At 147 years Canada stands amongst nations of the world as a teenager, its future shining with an abundance of hope and promise. We have not known anguish or struggle over ideology, setting brother against brother as have our neighbours. Nor have we been exposed to the terror of invasion by foreigners as those lands from which many Canadians find a link through ancestry. Our growth and gradual maturity has been peaceful, built on discussion and debate rather than anger or violence.
Although our past has travelled down roads of peace we had not ignored the call for help from others. The two great wars saw Canadians proud and strong standing alongside other nations willing to sacrifice life for the ideals of freedom and dignity. More recently our brave men and women travelled to lands where democracy and freedom as daily concepts had no existence or chance of practice. So it can't be said that in our youth we have not known sacrifice or experienced the pain of loss.
No Canadian had known how it would feel to wear the yoke of slavery. Individual freedom has been an almost presumed code of existence. Yet another form of slavery had not escaped our society, and we still deal with it today. The notion that race, religion or gender can be identifying marks may seem repulsive to many yet those marks still exist.
Although Canadians had not taken part in the horrors of slavery and willingly opened their doors to those brave enough to travel the dangerous road toward freedom, we still fought with the notion of branding. Five courageous women, Emily Murphy, Irene Parlby, Nellie McClung, Louis McKinney and Henrietta Muir Edwards, later to be known as The Famous Five, dared to question the ideal that a person was not a person, unless he was a man.
These five Canadian women asked the Supreme Court of Canada to answer the question, “Does the word 'Persons' in Section 24 of the British North America Act, 1867, include female persons,” in the case Edwards v. Canada (Attorney General). The Supreme Court on the 24th of April in 1928 summarised its unanimous decision that women were not such “persons.” Later on October 18th 1929 the British Judicial Committee of the Privy Council overturned the judgement. What these five courageous women did brought about change in the Canadian judicial approach to the Canadian constitution that has come to be known as the “living tree doctrine.”
As it came to be known the “Persons' Case” also had important ramifications for women's rights and women had never stopped demanding equality. From women's rights to human rights Canada has found individuals willing to stand against the flow and dare to provide reasons to change. John Peters Humphrey authored the first draft of the Universal Declaration of Human Rights, and on December 10th 1948 the General Assembly unanimously adopted the declaration.
All of humanity had witnessed the horror of war and the unspeakable atrocities committed by man against man. It was not only a time for healing, it was a time for change. Mrs. Roosevelt dubbed the Universal Declaration of Human Rights as the “International Magna Carta of all mankind.” In 1882 Canada adopted its own legal framework to protect and defend basic human rights of all Canadians with the Charter of Rights and Freedoms.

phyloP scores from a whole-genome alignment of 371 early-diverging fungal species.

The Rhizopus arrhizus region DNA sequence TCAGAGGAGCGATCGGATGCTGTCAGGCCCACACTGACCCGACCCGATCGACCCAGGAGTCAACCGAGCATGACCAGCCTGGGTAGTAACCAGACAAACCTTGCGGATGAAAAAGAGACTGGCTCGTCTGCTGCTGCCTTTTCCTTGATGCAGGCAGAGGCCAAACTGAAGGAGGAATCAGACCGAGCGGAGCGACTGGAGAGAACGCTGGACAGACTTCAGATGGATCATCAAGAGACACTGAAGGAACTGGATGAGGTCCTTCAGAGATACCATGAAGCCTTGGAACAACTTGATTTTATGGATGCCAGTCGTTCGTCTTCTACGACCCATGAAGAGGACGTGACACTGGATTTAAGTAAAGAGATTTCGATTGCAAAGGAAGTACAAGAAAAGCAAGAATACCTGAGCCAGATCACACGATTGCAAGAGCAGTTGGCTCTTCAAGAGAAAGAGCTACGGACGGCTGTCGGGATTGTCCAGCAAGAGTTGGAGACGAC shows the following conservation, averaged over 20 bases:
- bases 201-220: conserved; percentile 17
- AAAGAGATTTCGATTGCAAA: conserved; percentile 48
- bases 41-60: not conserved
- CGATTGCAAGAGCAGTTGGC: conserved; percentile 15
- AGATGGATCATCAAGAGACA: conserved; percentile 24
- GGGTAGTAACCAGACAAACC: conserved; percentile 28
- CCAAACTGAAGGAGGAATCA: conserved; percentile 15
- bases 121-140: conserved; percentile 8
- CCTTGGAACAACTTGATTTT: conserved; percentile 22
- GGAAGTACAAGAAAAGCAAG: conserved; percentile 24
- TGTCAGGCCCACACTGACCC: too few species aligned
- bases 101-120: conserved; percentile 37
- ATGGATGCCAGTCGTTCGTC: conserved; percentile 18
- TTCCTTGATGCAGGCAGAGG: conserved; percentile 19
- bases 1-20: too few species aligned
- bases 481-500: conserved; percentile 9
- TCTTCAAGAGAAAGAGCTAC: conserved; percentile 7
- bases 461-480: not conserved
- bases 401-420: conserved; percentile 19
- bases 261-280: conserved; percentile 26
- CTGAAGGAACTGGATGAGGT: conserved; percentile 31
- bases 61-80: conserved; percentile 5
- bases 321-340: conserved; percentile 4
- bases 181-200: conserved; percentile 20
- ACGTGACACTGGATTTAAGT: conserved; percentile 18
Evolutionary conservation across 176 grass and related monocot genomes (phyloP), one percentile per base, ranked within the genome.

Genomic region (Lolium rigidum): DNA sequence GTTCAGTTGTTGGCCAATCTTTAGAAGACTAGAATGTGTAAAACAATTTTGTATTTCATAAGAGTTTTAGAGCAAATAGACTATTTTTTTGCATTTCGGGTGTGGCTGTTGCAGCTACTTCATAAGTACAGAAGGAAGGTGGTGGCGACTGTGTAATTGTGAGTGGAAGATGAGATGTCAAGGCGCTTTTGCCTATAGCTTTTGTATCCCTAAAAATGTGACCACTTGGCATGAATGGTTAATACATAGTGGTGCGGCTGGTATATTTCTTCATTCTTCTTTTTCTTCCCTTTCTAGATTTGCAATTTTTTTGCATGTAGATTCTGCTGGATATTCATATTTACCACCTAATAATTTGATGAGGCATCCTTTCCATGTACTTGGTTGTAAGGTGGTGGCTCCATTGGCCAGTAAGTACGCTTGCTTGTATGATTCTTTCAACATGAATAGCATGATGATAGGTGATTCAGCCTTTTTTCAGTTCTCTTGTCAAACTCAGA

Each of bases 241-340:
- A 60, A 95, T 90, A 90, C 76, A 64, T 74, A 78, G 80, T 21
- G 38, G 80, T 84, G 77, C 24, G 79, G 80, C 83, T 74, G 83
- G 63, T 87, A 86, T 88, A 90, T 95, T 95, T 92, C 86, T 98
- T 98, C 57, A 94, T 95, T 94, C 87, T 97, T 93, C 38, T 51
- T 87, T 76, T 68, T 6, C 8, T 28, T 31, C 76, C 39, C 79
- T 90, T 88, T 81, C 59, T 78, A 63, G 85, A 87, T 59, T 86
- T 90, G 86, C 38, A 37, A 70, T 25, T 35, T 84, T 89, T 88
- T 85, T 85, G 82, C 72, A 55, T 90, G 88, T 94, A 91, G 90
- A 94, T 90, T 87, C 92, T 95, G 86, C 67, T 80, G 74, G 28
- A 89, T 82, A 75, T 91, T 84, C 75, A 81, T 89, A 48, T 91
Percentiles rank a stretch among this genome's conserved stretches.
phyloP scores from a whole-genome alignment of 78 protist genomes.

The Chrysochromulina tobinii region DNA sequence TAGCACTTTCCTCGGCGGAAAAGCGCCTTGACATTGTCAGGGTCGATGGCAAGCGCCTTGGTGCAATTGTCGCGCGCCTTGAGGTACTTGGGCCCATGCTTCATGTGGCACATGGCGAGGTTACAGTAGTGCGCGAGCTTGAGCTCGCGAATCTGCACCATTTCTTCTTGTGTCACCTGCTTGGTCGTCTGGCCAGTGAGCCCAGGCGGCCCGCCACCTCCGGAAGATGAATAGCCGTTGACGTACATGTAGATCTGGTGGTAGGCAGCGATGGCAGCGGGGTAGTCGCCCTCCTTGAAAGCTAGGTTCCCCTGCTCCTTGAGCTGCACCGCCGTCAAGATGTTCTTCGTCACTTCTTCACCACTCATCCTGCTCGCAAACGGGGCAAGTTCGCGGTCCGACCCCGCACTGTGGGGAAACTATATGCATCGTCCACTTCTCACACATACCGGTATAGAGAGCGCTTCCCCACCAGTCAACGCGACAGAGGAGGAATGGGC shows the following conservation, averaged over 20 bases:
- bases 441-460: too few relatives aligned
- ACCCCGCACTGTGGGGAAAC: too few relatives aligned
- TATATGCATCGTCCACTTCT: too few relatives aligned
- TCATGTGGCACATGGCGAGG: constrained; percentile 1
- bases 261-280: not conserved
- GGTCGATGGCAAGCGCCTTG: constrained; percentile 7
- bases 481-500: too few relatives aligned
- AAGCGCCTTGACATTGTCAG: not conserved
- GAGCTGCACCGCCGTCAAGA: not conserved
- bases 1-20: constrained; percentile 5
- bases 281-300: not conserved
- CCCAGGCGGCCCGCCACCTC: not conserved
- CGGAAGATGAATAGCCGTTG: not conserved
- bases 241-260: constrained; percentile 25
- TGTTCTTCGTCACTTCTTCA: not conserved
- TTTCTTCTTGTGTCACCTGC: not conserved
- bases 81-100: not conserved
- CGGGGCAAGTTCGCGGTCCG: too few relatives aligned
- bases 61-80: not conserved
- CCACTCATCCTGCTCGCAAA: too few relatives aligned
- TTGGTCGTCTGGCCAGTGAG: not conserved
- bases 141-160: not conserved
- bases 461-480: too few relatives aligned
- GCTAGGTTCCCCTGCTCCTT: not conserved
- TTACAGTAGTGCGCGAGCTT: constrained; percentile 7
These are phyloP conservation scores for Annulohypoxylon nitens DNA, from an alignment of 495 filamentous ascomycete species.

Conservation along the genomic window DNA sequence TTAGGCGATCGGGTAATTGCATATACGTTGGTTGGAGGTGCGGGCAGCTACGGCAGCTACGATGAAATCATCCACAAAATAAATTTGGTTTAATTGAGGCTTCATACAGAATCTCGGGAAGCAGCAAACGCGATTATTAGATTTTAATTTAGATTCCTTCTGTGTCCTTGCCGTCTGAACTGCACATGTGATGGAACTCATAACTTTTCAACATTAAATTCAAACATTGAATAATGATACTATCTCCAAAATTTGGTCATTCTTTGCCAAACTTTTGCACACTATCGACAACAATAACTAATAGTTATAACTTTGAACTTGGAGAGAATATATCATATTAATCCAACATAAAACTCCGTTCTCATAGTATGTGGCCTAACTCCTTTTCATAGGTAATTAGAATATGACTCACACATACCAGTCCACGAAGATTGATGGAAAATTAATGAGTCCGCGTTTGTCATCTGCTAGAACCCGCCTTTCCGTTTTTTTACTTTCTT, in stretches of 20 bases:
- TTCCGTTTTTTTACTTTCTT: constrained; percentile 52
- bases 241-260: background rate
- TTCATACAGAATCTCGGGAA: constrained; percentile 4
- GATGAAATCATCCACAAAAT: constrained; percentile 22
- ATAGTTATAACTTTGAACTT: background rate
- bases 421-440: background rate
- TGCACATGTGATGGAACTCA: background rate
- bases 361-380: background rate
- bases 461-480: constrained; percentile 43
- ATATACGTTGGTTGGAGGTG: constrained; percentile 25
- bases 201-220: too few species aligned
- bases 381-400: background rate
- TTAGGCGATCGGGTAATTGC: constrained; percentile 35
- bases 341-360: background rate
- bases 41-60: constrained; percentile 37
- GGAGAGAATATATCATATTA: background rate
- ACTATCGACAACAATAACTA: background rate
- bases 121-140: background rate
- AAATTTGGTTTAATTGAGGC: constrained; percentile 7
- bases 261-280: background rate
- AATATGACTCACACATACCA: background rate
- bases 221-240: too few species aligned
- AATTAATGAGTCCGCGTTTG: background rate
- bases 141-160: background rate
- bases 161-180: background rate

Canadians have been willing to show that change is the nature of humanity and we have provided examples of true pride in our past. Yet it is the future that has to be thought about, as our recent past has not had the same dignity. Our true independence relies on the dependance on all Canadians. We still have to deal with big issues in relation to equality of all, but as individuals it is our home base that holds the true relevance to each of us.
It is on that level that we need to care enough to stand up for the ideals expressed by the few courageous individuals in our past. There are weaknesses of the human spirit that cannot be eradicated on the whole but to simply accept that fact and do nothing about it is simple cowardice. Environmental issues, although clouded at times, are very real and not simply play things for hippy activists. If we are not willing to care for the soil we walk on, the air we need to breathe or the water that sustains all life today then what are we handing down to our children and grandchildren?
Accepting things simply because fear of raising one's voice is too great to overcome will only in the end bring about an erosion of individual freedom. In St. Catharines, Ontario self-imposed censorship has reached a level where greed and corruption are the true masters of the future. It is easy to claim that one individual, any one individual, cannot bring about change. Yet looking at a crowd what do you see, it is a gathering of single individuals willing to stand together for an ideal.
Whether we remember the Famous Five who stood against all that was accepted in their time, or remember the eloquence of thought of someone like John Peters Humphrey, it is the individual human spirit that is worth celebrating. Mary Ann Shadd, editor of The Provincial Freeman first printed in March 1853, provided a motto for her life, her work and the reason behind her courage, “Self-reliance is the true road to independence.” As we celebrate Canada Day these words need to be held tightly to our spirit. It is the individual who is part of a whole that provides strength to the whole. Our future depends on each of us, and each of us are equally responsible for our combined future.
Send comments to: email@example.com